Charting the course of Tokyo’s climbing walls

Women remain a minority in the setting, despite the increasing number of female climbers. Male settlers may struggle to understand the morphological differences—everything from height discrepancy to finger size, strength, power, and flexibility.

The reverse is true, and depressing, for female settlers.

“I have been unable to accurately test some of the men’s climbs, which I’ve determined with the women improving,” said Slovenian setter, Katja Vidmar.

Vidmar is one of three ratified female international settlers, and the only person selected to work on the Tokyo course. He had to withdraw, leaving an area in Tokyo composed entirely of male settlers. “Women move, think and set differently,” she said. “I’m glad the scene is slowly changing.”

Teams sometimes set the bar too low, or impossibly high, for women.

Athletes only have a few minutes to go inside the settlers’ heads and apply their own ideas to what’s above. “Understanding the thought processes of settlers is incredibly important when tracing movements,” Condi said.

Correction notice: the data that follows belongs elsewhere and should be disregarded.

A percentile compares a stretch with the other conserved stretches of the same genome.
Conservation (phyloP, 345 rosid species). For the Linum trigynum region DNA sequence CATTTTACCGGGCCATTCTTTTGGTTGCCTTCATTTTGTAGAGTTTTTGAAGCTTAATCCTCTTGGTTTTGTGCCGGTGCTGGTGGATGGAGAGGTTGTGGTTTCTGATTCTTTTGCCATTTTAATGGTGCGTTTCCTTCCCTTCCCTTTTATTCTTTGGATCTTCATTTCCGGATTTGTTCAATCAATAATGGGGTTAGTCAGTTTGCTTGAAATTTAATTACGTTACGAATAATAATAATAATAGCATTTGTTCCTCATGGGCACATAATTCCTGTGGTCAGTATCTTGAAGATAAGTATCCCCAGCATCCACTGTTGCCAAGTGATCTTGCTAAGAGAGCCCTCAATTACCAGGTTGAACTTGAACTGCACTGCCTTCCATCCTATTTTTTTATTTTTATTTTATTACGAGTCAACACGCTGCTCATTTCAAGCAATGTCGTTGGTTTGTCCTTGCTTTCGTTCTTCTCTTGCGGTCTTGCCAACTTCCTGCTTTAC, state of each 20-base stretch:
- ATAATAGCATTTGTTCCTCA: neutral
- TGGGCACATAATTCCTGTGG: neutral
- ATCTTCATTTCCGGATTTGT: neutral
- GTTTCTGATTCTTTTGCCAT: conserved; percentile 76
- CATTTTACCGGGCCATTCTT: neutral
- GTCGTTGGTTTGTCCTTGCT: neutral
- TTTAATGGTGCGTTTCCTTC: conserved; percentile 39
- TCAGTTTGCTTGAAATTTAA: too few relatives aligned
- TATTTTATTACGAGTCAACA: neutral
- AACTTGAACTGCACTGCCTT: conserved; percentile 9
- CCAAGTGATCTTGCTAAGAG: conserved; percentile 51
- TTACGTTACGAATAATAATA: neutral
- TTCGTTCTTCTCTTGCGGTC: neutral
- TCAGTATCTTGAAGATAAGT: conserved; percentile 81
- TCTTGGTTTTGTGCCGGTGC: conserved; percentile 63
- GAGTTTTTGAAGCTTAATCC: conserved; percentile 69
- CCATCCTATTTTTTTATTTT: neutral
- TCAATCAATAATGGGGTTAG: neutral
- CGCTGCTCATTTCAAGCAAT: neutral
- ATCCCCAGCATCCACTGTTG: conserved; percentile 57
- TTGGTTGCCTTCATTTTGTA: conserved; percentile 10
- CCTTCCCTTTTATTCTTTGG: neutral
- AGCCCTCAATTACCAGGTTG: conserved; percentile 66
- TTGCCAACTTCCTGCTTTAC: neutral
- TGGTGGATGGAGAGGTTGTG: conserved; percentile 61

The goal is to stagger the obstacles in each climb, aiming for the ideal of one “top” per climb and isolating the field. Multiple tops are boring, as is each athlete falling to the same point. Both situations can result in a relationship.

The most challenging part of the climb is called the crux. In Tokyo, a team of seven settlers will tackle the crux of their careers, building 18 climbs over five days for 40 athletes.

“Athletes have an extra year of training, but there are few competitions,” Bishton said. “No one guessed correctly. Maybe it’s the allure of the job, or what makes it so awful, that you don’t know if you’ve got it right until D-Day.”

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